Just when we thought Zika was our biggest problem. Physicians in Haiti and researchers from the University of Florida (UF) have stumbled upon a patient infected with a rare virus never before been reported in the Caribbean country.
Known as “Mayaro virus”, it is closely related to chikungunya virus and was first isolated in Trinidad . Lednicky, who runs UF’s laboratory in Haiti, said the Mayaro virus first was found in Trinidad and Tobago in 1954, and has been causing outbreaks in South America, mainly in the Amazon.
The symptoms of Mayaro fever are similar to those of chikungunya – fever, joint pain, muscle pain and rashes. Abdominal pain is also a feature of Mayaro fever, however, and joint pain can last longer. Whether this case signals the start of a new outbreak in the Caribbean region or is an isolated incident is currently unknown.
Geneng News Reports,
The findings from the new report were published online in Emerging Infectious Diseases in an article entitled “Mayaro Virus in Child with Acute Febrile Illness, Haiti, 2015.”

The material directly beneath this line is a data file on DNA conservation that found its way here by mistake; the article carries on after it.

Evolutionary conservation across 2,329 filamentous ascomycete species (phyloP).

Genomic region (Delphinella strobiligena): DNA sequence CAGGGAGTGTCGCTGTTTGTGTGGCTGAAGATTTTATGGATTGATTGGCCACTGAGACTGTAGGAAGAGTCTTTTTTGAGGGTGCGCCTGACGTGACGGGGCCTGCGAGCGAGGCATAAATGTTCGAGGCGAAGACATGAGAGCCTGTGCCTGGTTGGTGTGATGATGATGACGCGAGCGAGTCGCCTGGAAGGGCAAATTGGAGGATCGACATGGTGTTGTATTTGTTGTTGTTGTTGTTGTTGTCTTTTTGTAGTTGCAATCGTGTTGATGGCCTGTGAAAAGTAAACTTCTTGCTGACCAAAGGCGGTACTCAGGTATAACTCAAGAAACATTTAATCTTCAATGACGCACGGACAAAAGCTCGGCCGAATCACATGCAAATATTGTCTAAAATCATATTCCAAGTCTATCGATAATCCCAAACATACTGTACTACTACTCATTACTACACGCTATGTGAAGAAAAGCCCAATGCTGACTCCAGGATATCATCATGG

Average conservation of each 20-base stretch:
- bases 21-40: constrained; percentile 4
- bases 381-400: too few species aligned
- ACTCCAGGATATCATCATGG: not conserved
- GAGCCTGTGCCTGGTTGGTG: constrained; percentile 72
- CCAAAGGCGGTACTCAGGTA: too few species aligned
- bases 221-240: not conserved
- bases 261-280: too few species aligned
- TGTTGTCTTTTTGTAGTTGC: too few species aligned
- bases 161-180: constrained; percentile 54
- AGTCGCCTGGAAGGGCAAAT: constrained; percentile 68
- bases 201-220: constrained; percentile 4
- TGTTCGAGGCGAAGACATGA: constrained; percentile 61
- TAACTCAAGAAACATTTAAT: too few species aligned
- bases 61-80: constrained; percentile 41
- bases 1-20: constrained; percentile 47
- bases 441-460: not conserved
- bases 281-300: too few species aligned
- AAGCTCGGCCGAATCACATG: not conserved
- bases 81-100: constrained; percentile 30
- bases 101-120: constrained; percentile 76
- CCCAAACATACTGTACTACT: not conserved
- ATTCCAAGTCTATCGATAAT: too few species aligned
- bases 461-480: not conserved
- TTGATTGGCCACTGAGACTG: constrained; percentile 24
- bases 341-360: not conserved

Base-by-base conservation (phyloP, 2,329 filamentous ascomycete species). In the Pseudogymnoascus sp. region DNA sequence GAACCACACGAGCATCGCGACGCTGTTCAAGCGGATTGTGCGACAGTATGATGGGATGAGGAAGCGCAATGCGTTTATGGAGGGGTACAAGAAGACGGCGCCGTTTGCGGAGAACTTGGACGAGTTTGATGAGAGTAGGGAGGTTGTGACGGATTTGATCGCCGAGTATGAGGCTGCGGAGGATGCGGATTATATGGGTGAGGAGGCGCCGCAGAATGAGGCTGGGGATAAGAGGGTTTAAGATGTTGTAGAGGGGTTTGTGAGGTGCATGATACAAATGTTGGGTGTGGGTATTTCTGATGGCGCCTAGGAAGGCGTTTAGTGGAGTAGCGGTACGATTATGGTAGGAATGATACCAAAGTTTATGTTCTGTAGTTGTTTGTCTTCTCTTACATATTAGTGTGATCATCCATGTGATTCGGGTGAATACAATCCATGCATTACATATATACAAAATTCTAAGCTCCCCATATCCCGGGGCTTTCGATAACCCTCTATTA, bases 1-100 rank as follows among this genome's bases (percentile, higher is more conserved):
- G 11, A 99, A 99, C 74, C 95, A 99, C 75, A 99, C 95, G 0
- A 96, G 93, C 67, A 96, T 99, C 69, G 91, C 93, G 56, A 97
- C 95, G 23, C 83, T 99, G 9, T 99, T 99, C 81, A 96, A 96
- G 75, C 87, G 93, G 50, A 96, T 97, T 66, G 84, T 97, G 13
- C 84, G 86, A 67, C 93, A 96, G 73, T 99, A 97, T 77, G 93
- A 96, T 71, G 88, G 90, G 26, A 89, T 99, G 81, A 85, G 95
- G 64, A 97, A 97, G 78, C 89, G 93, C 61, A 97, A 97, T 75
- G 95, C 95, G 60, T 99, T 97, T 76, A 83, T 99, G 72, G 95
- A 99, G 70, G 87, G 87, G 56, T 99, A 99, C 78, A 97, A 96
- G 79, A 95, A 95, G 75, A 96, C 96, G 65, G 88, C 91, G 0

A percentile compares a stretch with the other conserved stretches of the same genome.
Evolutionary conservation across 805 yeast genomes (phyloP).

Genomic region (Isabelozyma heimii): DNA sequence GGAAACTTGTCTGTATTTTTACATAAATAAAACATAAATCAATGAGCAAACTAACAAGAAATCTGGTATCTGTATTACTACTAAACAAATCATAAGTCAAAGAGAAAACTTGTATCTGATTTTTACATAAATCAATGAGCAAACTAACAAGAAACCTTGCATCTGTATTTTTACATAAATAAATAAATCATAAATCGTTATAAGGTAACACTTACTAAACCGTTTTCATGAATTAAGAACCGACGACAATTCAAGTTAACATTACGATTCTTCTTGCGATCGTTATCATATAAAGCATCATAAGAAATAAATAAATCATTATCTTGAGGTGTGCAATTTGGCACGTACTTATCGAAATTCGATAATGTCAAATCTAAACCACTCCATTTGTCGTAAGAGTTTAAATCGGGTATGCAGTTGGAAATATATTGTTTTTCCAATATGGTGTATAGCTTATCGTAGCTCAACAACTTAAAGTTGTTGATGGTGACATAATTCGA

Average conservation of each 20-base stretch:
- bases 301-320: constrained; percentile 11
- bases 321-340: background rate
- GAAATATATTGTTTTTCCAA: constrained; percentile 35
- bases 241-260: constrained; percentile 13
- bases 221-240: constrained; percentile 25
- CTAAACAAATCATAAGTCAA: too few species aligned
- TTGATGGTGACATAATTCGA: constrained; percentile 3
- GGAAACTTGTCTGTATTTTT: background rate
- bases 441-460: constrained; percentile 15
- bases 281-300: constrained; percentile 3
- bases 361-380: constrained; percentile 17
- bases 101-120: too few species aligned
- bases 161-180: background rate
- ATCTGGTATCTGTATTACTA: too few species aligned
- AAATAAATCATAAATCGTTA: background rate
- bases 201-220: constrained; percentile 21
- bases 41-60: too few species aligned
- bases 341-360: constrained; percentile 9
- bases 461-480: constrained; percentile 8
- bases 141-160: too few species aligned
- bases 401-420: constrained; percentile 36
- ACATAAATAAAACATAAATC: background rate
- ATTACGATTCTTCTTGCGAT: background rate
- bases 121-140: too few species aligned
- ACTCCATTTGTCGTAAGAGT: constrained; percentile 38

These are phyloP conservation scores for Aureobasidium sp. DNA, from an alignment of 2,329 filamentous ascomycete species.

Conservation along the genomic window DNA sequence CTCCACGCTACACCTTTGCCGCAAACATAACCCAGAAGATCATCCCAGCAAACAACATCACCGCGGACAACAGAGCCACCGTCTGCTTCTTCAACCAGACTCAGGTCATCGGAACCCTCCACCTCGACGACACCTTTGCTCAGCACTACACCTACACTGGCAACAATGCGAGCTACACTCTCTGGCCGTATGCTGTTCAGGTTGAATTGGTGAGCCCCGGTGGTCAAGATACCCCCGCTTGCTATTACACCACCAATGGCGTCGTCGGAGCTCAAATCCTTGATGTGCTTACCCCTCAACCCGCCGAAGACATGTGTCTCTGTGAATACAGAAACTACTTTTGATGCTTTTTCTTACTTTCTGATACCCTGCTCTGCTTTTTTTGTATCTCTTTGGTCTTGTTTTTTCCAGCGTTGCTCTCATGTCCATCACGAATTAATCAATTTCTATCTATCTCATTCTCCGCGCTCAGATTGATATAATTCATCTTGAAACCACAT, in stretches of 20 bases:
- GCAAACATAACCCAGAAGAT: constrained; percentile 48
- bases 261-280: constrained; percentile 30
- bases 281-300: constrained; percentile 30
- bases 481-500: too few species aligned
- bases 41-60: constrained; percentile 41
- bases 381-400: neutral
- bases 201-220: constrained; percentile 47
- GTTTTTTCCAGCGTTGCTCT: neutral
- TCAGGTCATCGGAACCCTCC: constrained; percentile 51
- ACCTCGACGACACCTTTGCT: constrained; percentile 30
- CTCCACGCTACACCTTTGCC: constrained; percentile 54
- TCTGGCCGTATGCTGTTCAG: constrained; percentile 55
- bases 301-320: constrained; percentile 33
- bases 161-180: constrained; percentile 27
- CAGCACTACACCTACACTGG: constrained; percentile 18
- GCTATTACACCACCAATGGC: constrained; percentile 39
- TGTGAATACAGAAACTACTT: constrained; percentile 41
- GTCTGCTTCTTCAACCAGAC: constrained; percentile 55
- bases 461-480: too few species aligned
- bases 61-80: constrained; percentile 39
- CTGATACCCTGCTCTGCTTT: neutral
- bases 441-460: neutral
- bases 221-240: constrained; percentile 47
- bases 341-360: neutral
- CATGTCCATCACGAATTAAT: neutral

“While current attention has been focused on the Zika virus, the finding of yet another mosquito-borne virus that may be starting to circulate in the Caribbean is of concern,” explained senior study investigator Glenn Morris, M.D., director of the UF Emerging Pathogens Institute (EPI). “Hopefully we will not see the same massive epidemics that we saw with chikungunya, dengue, and now Zika. However, these findings underscore the fact that there are additional viruses ‘waiting in the wings’ that may pose threats in the future, and for which we need to be watching.”
Miami Herald Reports,
On Thursday, the university announced that the National Institutes of Health awarded it more than $1.75 million to study the Zika virus. The funding will support the laboratory’s ongoing Zika research in Haiti.
The UF team and infectious disease agencies are working closely to keeping an eye on the situation in Haiti and other Caribbean nations to identify and potentially get out in front of any emerging outbreaks.